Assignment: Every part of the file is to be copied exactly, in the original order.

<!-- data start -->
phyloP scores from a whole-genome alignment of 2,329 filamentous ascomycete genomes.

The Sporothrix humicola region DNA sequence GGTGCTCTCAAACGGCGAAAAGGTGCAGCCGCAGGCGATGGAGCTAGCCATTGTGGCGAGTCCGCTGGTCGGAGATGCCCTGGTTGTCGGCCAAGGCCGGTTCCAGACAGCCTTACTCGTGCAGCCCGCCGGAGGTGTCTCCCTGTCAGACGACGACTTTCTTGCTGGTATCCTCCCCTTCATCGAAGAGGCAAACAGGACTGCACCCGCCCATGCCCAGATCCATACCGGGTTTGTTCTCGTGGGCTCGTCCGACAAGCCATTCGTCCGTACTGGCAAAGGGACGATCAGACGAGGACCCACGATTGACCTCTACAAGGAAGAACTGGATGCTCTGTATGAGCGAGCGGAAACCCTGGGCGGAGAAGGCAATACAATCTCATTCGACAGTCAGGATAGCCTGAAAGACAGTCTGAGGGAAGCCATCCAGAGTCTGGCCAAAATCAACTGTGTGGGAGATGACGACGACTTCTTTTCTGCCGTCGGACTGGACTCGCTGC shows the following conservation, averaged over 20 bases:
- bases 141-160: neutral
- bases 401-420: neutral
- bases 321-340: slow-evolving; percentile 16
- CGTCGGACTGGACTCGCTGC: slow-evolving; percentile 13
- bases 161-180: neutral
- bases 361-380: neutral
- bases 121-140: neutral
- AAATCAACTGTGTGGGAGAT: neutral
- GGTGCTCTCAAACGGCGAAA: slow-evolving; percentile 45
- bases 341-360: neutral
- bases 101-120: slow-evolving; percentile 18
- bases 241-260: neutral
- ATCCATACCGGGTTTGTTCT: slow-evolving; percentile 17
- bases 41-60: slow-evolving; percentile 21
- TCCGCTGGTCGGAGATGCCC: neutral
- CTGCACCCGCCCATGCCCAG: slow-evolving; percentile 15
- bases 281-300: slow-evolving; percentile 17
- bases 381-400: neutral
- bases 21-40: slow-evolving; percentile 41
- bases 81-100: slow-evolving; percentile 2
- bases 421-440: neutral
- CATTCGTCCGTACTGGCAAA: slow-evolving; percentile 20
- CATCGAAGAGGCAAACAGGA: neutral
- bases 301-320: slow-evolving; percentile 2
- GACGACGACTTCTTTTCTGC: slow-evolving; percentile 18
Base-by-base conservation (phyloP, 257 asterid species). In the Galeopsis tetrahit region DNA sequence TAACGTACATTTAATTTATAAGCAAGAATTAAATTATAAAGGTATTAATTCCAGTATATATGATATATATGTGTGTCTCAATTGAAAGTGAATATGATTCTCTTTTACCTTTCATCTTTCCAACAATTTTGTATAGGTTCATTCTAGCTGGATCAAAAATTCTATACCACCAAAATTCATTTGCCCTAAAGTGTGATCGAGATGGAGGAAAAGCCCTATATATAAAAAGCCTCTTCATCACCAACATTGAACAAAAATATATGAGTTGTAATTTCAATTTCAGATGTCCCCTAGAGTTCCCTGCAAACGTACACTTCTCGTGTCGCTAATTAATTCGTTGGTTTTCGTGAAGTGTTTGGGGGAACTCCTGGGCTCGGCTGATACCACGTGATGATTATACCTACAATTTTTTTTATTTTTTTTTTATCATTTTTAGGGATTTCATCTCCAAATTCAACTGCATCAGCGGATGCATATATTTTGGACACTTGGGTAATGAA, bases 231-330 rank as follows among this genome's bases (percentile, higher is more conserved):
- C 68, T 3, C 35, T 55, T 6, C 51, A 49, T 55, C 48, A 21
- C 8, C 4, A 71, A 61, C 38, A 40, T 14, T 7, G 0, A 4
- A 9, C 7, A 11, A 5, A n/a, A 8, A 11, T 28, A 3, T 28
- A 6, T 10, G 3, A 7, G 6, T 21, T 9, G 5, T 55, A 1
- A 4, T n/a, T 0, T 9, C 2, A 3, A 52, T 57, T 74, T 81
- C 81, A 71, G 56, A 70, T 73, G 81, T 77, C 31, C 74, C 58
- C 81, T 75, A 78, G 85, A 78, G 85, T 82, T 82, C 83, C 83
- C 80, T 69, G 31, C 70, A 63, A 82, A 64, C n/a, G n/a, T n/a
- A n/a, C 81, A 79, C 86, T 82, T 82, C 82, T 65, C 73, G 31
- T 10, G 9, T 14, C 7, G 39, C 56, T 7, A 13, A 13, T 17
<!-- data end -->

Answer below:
phyloP scores from a whole-genome alignment of 2,329 filamentous ascomycete genomes.

The Sporothrix humicola region DNA sequence GGTGCTCTCAAACGGCGAAAAGGTGCAGCCGCAGGCGATGGAGCTAGCCATTGTGGCGAGTCCGCTGGTCGGAGATGCCCTGGTTGTCGGCCAAGGCCGGTTCCAGACAGCCTTACTCGTGCAGCCCGCCGGAGGTGTCTCCCTGTCAGACGACGACTTTCTTGCTGGTATCCTCCCCTTCATCGAAGAGGCAAACAGGACTGCACCCGCCCATGCCCAGATCCATACCGGGTTTGTTCTCGTGGGCTCGTCCGACAAGCCATTCGTCCGTACTGGCAAAGGGACGATCAGACGAGGACCCACGATTGACCTCTACAAGGAAGAACTGGATGCTCTGTATGAGCGAGCGGAAACCCTGGGCGGAGAAGGCAATACAATCTCATTCGACAGTCAGGATAGCCTGAAAGACAGTCTGAGGGAAGCCATCCAGAGTCTGGCCAAAATCAACTGTGTGGGAGATGACGACGACTTCTTTTCTGCCGTCGGACTGGACTCGCTGC shows the following conservation, averaged over 20 bases:
- bases 141-160: neutral
- bases 401-420: neutral
- bases 321-340: slow-evolving; percentile 16
- CGTCGGACTGGACTCGCTGC: slow-evolving; percentile 13
- bases 161-180: neutral
- bases 361-380: neutral
- bases 121-140: neutral
- AAATCAACTGTGTGGGAGAT: neutral
- GGTGCTCTCAAACGGCGAAA: slow-evolving; percentile 45
- bases 341-360: neutral
- bases 101-120: slow-evolving; percentile 18
- bases 241-260: neutral
- ATCCATACCGGGTTTGTTCT: slow-evolving; percentile 17
- bases 41-60: slow-evolving; percentile 21
- TCCGCTGGTCGGAGATGCCC: neutral
- CTGCACCCGCCCATGCCCAG: slow-evolving; percentile 15
- bases 281-300: slow-evolving; percentile 17
- bases 381-400: neutral
- bases 21-40: slow-evolving; percentile 41
- bases 81-100: slow-evolving; percentile 2
- bases 421-440: neutral
- CATTCGTCCGTACTGGCAAA: slow-evolving; percentile 20
- CATCGAAGAGGCAAACAGGA: neutral
- bases 301-320: slow-evolving; percentile 2
- GACGACGACTTCTTTTCTGC: slow-evolving; percentile 18
Base-by-base conservation (phyloP, 257 asterid species). In the Galeopsis tetrahit region DNA sequence TAACGTACATTTAATTTATAAGCAAGAATTAAATTATAAAGGTATTAATTCCAGTATATATGATATATATGTGTGTCTCAATTGAAAGTGAATATGATTCTCTTTTACCTTTCATCTTTCCAACAATTTTGTATAGGTTCATTCTAGCTGGATCAAAAATTCTATACCACCAAAATTCATTTGCCCTAAAGTGTGATCGAGATGGAGGAAAAGCCCTATATATAAAAAGCCTCTTCATCACCAACATTGAACAAAAATATATGAGTTGTAATTTCAATTTCAGATGTCCCCTAGAGTTCCCTGCAAACGTACACTTCTCGTGTCGCTAATTAATTCGTTGGTTTTCGTGAAGTGTTTGGGGGAACTCCTGGGCTCGGCTGATACCACGTGATGATTATACCTACAATTTTTTTTATTTTTTTTTTATCATTTTTAGGGATTTCATCTCCAAATTCAACTGCATCAGCGGATGCATATATTTTGGACACTTGGGTAATGAA, bases 231-330 rank as follows among this genome's bases (percentile, higher is more conserved):
- C 68, T 3, C 35, T 55, T 6, C 51, A 49, T 55, C 48, A 21
- C 8, C 4, A 71, A 61, C 38, A 40, T 14, T 7, G 0, A 4
- A 9, C 7, A 11, A 5, A n/a, A 8, A 11, T 28, A 3, T 28
- A 6, T 10, G 3, A 7, G 6, T 21, T 9, G 5, T 55, A 1
- A 4, T n/a, T 0, T 9, C 2, A 3, A 52, T 57, T 74, T 81
- C 81, A 71, G 56, A 70, T 73, G 81, T 77, C 31, C 74, C 58
- C 81, T 75, A 78, G 85, A 78, G 85, T 82, T 82, C 83, C 83
- C 80, T 69, G 31, C 70, A 63, A 82, A 64, C n/a, G n/a, T n/a
- A n/a, C 81, A 79, C 86, T 82, T 82, C 82, T 65, C 73, G 31
- T 10, G 9, T 14, C 7, G 39, C 56, T 7, A 13, A 13, T 17